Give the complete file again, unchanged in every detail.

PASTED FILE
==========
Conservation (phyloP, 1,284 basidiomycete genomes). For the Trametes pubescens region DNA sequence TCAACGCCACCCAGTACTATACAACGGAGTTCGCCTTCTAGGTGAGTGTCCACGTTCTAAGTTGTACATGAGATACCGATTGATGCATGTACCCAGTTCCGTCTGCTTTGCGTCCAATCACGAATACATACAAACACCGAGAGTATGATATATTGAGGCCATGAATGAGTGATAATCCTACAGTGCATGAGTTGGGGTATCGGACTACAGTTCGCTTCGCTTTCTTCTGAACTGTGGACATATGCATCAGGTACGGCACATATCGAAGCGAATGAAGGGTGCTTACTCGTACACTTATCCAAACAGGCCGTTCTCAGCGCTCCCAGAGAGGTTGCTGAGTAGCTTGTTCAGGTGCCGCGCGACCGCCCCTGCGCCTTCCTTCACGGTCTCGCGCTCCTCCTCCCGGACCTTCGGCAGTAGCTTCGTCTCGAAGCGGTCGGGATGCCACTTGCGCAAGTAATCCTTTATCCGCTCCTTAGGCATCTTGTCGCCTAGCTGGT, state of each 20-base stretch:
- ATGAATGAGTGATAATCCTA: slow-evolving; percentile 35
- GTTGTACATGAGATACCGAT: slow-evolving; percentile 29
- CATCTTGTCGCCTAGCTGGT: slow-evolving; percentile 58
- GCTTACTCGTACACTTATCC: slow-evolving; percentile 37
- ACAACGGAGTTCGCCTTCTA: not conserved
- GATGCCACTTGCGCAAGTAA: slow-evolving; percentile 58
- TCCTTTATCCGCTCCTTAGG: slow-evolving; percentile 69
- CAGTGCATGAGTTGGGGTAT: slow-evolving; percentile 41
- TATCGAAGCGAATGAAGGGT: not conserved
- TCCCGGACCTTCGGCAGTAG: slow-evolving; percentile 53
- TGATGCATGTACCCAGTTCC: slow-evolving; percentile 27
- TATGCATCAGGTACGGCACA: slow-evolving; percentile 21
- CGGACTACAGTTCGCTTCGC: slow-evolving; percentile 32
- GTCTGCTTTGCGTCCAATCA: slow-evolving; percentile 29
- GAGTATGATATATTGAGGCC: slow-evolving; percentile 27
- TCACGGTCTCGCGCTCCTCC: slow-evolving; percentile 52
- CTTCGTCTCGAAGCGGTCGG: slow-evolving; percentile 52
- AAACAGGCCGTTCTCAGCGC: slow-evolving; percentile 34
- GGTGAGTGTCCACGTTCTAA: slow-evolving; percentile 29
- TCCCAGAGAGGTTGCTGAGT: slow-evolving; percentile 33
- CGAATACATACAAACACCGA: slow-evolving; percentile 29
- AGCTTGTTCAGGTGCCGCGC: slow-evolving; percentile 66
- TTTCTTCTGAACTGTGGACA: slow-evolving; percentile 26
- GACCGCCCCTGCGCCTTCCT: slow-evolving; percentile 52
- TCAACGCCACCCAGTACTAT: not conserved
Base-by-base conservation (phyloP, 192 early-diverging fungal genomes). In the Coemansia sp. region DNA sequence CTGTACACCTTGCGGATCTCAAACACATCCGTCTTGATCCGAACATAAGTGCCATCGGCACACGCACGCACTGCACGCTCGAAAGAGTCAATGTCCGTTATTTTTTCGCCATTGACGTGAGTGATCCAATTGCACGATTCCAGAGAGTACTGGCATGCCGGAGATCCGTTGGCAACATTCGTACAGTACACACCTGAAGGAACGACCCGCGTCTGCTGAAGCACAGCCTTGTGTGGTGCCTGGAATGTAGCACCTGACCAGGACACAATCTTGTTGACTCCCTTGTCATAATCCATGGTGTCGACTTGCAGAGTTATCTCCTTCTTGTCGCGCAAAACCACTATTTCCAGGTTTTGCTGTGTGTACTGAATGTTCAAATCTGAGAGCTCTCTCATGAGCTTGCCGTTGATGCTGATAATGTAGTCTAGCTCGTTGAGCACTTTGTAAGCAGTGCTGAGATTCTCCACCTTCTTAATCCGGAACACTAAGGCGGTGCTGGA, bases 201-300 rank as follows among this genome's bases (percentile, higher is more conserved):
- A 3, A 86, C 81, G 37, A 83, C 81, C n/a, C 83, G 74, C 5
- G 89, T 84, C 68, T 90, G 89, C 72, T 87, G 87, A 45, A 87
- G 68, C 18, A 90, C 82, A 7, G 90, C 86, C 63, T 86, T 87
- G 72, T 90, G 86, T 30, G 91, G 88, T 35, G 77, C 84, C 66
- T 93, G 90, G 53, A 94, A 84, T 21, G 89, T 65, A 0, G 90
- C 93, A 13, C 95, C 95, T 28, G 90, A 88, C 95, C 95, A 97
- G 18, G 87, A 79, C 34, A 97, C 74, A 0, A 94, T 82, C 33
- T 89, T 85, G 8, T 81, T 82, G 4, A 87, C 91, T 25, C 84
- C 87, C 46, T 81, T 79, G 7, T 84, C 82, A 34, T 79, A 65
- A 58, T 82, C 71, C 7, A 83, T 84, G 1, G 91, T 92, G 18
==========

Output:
Conservation (phyloP, 1,284 basidiomycete genomes). For the Trametes pubescens region DNA sequence TCAACGCCACCCAGTACTATACAACGGAGTTCGCCTTCTAGGTGAGTGTCCACGTTCTAAGTTGTACATGAGATACCGATTGATGCATGTACCCAGTTCCGTCTGCTTTGCGTCCAATCACGAATACATACAAACACCGAGAGTATGATATATTGAGGCCATGAATGAGTGATAATCCTACAGTGCATGAGTTGGGGTATCGGACTACAGTTCGCTTCGCTTTCTTCTGAACTGTGGACATATGCATCAGGTACGGCACATATCGAAGCGAATGAAGGGTGCTTACTCGTACACTTATCCAAACAGGCCGTTCTCAGCGCTCCCAGAGAGGTTGCTGAGTAGCTTGTTCAGGTGCCGCGCGACCGCCCCTGCGCCTTCCTTCACGGTCTCGCGCTCCTCCTCCCGGACCTTCGGCAGTAGCTTCGTCTCGAAGCGGTCGGGATGCCACTTGCGCAAGTAATCCTTTATCCGCTCCTTAGGCATCTTGTCGCCTAGCTGGT, state of each 20-base stretch:
- ATGAATGAGTGATAATCCTA: slow-evolving; percentile 35
- GTTGTACATGAGATACCGAT: slow-evolving; percentile 29
- CATCTTGTCGCCTAGCTGGT: slow-evolving; percentile 58
- GCTTACTCGTACACTTATCC: slow-evolving; percentile 37
- ACAACGGAGTTCGCCTTCTA: not conserved
- GATGCCACTTGCGCAAGTAA: slow-evolving; percentile 58
- TCCTTTATCCGCTCCTTAGG: slow-evolving; percentile 69
- CAGTGCATGAGTTGGGGTAT: slow-evolving; percentile 41
- TATCGAAGCGAATGAAGGGT: not conserved
- TCCCGGACCTTCGGCAGTAG: slow-evolving; percentile 53
- TGATGCATGTACCCAGTTCC: slow-evolving; percentile 27
- TATGCATCAGGTACGGCACA: slow-evolving; percentile 21
- CGGACTACAGTTCGCTTCGC: slow-evolving; percentile 32
- GTCTGCTTTGCGTCCAATCA: slow-evolving; percentile 29
- GAGTATGATATATTGAGGCC: slow-evolving; percentile 27
- TCACGGTCTCGCGCTCCTCC: slow-evolving; percentile 52
- CTTCGTCTCGAAGCGGTCGG: slow-evolving; percentile 52
- AAACAGGCCGTTCTCAGCGC: slow-evolving; percentile 34
- GGTGAGTGTCCACGTTCTAA: slow-evolving; percentile 29
- TCCCAGAGAGGTTGCTGAGT: slow-evolving; percentile 33
- CGAATACATACAAACACCGA: slow-evolving; percentile 29
- AGCTTGTTCAGGTGCCGCGC: slow-evolving; percentile 66
- TTTCTTCTGAACTGTGGACA: slow-evolving; percentile 26
- GACCGCCCCTGCGCCTTCCT: slow-evolving; percentile 52
- TCAACGCCACCCAGTACTAT: not conserved
Base-by-base conservation (phyloP, 192 early-diverging fungal genomes). In the Coemansia sp. region DNA sequence CTGTACACCTTGCGGATCTCAAACACATCCGTCTTGATCCGAACATAAGTGCCATCGGCACACGCACGCACTGCACGCTCGAAAGAGTCAATGTCCGTTATTTTTTCGCCATTGACGTGAGTGATCCAATTGCACGATTCCAGAGAGTACTGGCATGCCGGAGATCCGTTGGCAACATTCGTACAGTACACACCTGAAGGAACGACCCGCGTCTGCTGAAGCACAGCCTTGTGTGGTGCCTGGAATGTAGCACCTGACCAGGACACAATCTTGTTGACTCCCTTGTCATAATCCATGGTGTCGACTTGCAGAGTTATCTCCTTCTTGTCGCGCAAAACCACTATTTCCAGGTTTTGCTGTGTGTACTGAATGTTCAAATCTGAGAGCTCTCTCATGAGCTTGCCGTTGATGCTGATAATGTAGTCTAGCTCGTTGAGCACTTTGTAAGCAGTGCTGAGATTCTCCACCTTCTTAATCCGGAACACTAAGGCGGTGCTGGA, bases 201-300 rank as follows among this genome's bases (percentile, higher is more conserved):
- A 3, A 86, C 81, G 37, A 83, C 81, C n/a, C 83, G 74, C 5
- G 89, T 84, C 68, T 90, G 89, C 72, T 87, G 87, A 45, A 87
- G 68, C 18, A 90, C 82, A 7, G 90, C 86, C 63, T 86, T 87
- G 72, T 90, G 86, T 30, G 91, G 88, T 35, G 77, C 84, C 66
- T 93, G 90, G 53, A 94, A 84, T 21, G 89, T 65, A 0, G 90
- C 93, A 13, C 95, C 95, T 28, G 90, A 88, C 95, C 95, A 97
- G 18, G 87, A 79, C 34, A 97, C 74, A 0, A 94, T 82, C 33
- T 89, T 85, G 8, T 81, T 82, G 4, A 87, C 91, T 25, C 84
- C 87, C 46, T 81, T 79, G 7, T 84, C 82, A 34, T 79, A 65
- A 58, T 82, C 71, C 7, A 83, T 84, G 1, G 91, T 92, G 18